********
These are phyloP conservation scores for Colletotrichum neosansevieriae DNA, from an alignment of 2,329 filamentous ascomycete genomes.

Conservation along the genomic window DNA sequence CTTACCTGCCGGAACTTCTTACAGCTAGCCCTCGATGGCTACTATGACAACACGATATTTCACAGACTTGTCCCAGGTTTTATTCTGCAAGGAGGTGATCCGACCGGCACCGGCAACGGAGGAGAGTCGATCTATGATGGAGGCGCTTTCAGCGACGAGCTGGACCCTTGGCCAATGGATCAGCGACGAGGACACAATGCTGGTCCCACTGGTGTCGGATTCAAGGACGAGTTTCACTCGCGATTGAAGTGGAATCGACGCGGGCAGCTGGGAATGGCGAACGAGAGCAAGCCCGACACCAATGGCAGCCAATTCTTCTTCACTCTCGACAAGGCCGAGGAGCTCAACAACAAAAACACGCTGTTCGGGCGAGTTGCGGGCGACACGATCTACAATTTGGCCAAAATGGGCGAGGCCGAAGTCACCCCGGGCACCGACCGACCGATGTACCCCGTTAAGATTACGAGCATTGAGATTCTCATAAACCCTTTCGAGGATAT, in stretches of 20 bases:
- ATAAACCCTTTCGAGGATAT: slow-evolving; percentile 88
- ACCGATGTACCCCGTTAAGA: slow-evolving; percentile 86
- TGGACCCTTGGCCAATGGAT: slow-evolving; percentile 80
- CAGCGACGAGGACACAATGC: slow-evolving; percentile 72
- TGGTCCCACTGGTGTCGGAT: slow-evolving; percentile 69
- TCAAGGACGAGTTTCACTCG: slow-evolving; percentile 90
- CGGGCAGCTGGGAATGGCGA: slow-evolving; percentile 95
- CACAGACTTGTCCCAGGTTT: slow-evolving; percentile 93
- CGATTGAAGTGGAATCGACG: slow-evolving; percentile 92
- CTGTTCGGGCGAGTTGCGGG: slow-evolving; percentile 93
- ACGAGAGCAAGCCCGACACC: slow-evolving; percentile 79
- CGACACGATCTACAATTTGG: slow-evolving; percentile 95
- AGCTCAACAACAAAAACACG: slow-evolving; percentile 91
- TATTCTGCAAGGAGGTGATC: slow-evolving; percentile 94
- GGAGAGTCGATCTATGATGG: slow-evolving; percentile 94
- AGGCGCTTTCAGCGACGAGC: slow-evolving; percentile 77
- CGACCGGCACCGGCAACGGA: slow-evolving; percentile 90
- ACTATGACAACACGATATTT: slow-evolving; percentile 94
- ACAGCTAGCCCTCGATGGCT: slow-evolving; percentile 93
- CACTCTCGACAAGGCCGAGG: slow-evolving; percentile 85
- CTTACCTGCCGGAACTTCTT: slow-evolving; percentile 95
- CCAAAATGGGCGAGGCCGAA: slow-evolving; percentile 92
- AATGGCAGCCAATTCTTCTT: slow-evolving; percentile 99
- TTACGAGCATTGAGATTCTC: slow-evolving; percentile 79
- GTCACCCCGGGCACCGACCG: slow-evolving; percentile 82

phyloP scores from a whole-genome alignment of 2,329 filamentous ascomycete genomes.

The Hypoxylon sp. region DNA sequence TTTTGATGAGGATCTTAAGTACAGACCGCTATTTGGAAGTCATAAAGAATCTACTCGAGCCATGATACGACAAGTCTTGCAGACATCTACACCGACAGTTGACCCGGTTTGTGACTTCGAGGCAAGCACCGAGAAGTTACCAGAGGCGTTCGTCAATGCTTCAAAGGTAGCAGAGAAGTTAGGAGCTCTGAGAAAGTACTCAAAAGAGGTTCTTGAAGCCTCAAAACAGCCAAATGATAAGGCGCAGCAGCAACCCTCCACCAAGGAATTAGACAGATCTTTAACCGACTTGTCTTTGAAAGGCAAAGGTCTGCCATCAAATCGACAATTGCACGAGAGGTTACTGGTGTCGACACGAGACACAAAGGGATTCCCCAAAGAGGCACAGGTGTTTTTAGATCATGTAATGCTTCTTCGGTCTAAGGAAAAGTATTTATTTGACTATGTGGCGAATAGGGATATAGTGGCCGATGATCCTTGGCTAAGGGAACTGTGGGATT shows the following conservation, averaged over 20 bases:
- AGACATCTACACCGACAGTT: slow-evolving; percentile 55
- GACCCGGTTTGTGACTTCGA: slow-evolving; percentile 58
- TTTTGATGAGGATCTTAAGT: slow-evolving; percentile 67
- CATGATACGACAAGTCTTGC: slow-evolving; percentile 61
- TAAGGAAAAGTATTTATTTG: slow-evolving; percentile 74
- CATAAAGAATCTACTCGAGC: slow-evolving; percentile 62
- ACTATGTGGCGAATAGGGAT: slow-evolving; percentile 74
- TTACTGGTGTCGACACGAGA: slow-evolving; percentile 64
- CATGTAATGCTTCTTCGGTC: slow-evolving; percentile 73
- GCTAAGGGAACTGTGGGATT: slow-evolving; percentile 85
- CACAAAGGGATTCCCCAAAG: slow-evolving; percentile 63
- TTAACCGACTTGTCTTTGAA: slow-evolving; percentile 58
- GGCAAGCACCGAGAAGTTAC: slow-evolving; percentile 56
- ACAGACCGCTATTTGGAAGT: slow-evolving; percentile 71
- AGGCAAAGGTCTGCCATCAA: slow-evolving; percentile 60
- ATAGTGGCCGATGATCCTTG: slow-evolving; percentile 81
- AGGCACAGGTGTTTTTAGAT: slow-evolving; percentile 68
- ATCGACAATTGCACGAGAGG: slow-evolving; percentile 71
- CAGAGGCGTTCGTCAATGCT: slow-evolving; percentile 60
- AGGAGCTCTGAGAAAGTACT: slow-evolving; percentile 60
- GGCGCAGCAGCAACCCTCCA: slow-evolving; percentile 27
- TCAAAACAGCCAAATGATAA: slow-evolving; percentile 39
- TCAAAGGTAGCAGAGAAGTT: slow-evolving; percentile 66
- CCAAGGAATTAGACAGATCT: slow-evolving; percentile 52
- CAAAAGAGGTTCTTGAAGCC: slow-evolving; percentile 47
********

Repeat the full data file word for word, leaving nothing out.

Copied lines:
These are phyloP conservation scores for Colletotrichum neosansevieriae DNA, from an alignment of 2,329 filamentous ascomycete genomes.

Conservation along the genomic window DNA sequence CTTACCTGCCGGAACTTCTTACAGCTAGCCCTCGATGGCTACTATGACAACACGATATTTCACAGACTTGTCCCAGGTTTTATTCTGCAAGGAGGTGATCCGACCGGCACCGGCAACGGAGGAGAGTCGATCTATGATGGAGGCGCTTTCAGCGACGAGCTGGACCCTTGGCCAATGGATCAGCGACGAGGACACAATGCTGGTCCCACTGGTGTCGGATTCAAGGACGAGTTTCACTCGCGATTGAAGTGGAATCGACGCGGGCAGCTGGGAATGGCGAACGAGAGCAAGCCCGACACCAATGGCAGCCAATTCTTCTTCACTCTCGACAAGGCCGAGGAGCTCAACAACAAAAACACGCTGTTCGGGCGAGTTGCGGGCGACACGATCTACAATTTGGCCAAAATGGGCGAGGCCGAAGTCACCCCGGGCACCGACCGACCGATGTACCCCGTTAAGATTACGAGCATTGAGATTCTCATAAACCCTTTCGAGGATAT, in stretches of 20 bases:
- ATAAACCCTTTCGAGGATAT: slow-evolving; percentile 88
- ACCGATGTACCCCGTTAAGA: slow-evolving; percentile 86
- TGGACCCTTGGCCAATGGAT: slow-evolving; percentile 80
- CAGCGACGAGGACACAATGC: slow-evolving; percentile 72
- TGGTCCCACTGGTGTCGGAT: slow-evolving; percentile 69
- TCAAGGACGAGTTTCACTCG: slow-evolving; percentile 90
- CGGGCAGCTGGGAATGGCGA: slow-evolving; percentile 95
- CACAGACTTGTCCCAGGTTT: slow-evolving; percentile 93
- CGATTGAAGTGGAATCGACG: slow-evolving; percentile 92
- CTGTTCGGGCGAGTTGCGGG: slow-evolving; percentile 93
- ACGAGAGCAAGCCCGACACC: slow-evolving; percentile 79
- CGACACGATCTACAATTTGG: slow-evolving; percentile 95
- AGCTCAACAACAAAAACACG: slow-evolving; percentile 91
- TATTCTGCAAGGAGGTGATC: slow-evolving; percentile 94
- GGAGAGTCGATCTATGATGG: slow-evolving; percentile 94
- AGGCGCTTTCAGCGACGAGC: slow-evolving; percentile 77
- CGACCGGCACCGGCAACGGA: slow-evolving; percentile 90
- ACTATGACAACACGATATTT: slow-evolving; percentile 94
- ACAGCTAGCCCTCGATGGCT: slow-evolving; percentile 93
- CACTCTCGACAAGGCCGAGG: slow-evolving; percentile 85
- CTTACCTGCCGGAACTTCTT: slow-evolving; percentile 95
- CCAAAATGGGCGAGGCCGAA: slow-evolving; percentile 92
- AATGGCAGCCAATTCTTCTT: slow-evolving; percentile 99
- TTACGAGCATTGAGATTCTC: slow-evolving; percentile 79
- GTCACCCCGGGCACCGACCG: slow-evolving; percentile 82

phyloP scores from a whole-genome alignment of 2,329 filamentous ascomycete genomes.

The Hypoxylon sp. region DNA sequence TTTTGATGAGGATCTTAAGTACAGACCGCTATTTGGAAGTCATAAAGAATCTACTCGAGCCATGATACGACAAGTCTTGCAGACATCTACACCGACAGTTGACCCGGTTTGTGACTTCGAGGCAAGCACCGAGAAGTTACCAGAGGCGTTCGTCAATGCTTCAAAGGTAGCAGAGAAGTTAGGAGCTCTGAGAAAGTACTCAAAAGAGGTTCTTGAAGCCTCAAAACAGCCAAATGATAAGGCGCAGCAGCAACCCTCCACCAAGGAATTAGACAGATCTTTAACCGACTTGTCTTTGAAAGGCAAAGGTCTGCCATCAAATCGACAATTGCACGAGAGGTTACTGGTGTCGACACGAGACACAAAGGGATTCCCCAAAGAGGCACAGGTGTTTTTAGATCATGTAATGCTTCTTCGGTCTAAGGAAAAGTATTTATTTGACTATGTGGCGAATAGGGATATAGTGGCCGATGATCCTTGGCTAAGGGAACTGTGGGATT shows the following conservation, averaged over 20 bases:
- AGACATCTACACCGACAGTT: slow-evolving; percentile 55
- GACCCGGTTTGTGACTTCGA: slow-evolving; percentile 58
- TTTTGATGAGGATCTTAAGT: slow-evolving; percentile 67
- CATGATACGACAAGTCTTGC: slow-evolving; percentile 61
- TAAGGAAAAGTATTTATTTG: slow-evolving; percentile 74
- CATAAAGAATCTACTCGAGC: slow-evolving; percentile 62
- ACTATGTGGCGAATAGGGAT: slow-evolving; percentile 74
- TTACTGGTGTCGACACGAGA: slow-evolving; percentile 64
- CATGTAATGCTTCTTCGGTC: slow-evolving; percentile 73
- GCTAAGGGAACTGTGGGATT: slow-evolving; percentile 85
- CACAAAGGGATTCCCCAAAG: slow-evolving; percentile 63
- TTAACCGACTTGTCTTTGAA: slow-evolving; percentile 58
- GGCAAGCACCGAGAAGTTAC: slow-evolving; percentile 56
- ACAGACCGCTATTTGGAAGT: slow-evolving; percentile 71
- AGGCAAAGGTCTGCCATCAA: slow-evolving; percentile 60
- ATAGTGGCCGATGATCCTTG: slow-evolving; percentile 81
- AGGCACAGGTGTTTTTAGAT: slow-evolving; percentile 68
- ATCGACAATTGCACGAGAGG: slow-evolving; percentile 71
- CAGAGGCGTTCGTCAATGCT: slow-evolving; percentile 60
- AGGAGCTCTGAGAAAGTACT: slow-evolving; percentile 60
- GGCGCAGCAGCAACCCTCCA: slow-evolving; percentile 27
- TCAAAACAGCCAAATGATAA: slow-evolving; percentile 39
- TCAAAGGTAGCAGAGAAGTT: slow-evolving; percentile 66
- CCAAGGAATTAGACAGATCT: slow-evolving; percentile 52
- CAAAAGAGGTTCTTGAAGCC: slow-evolving; percentile 47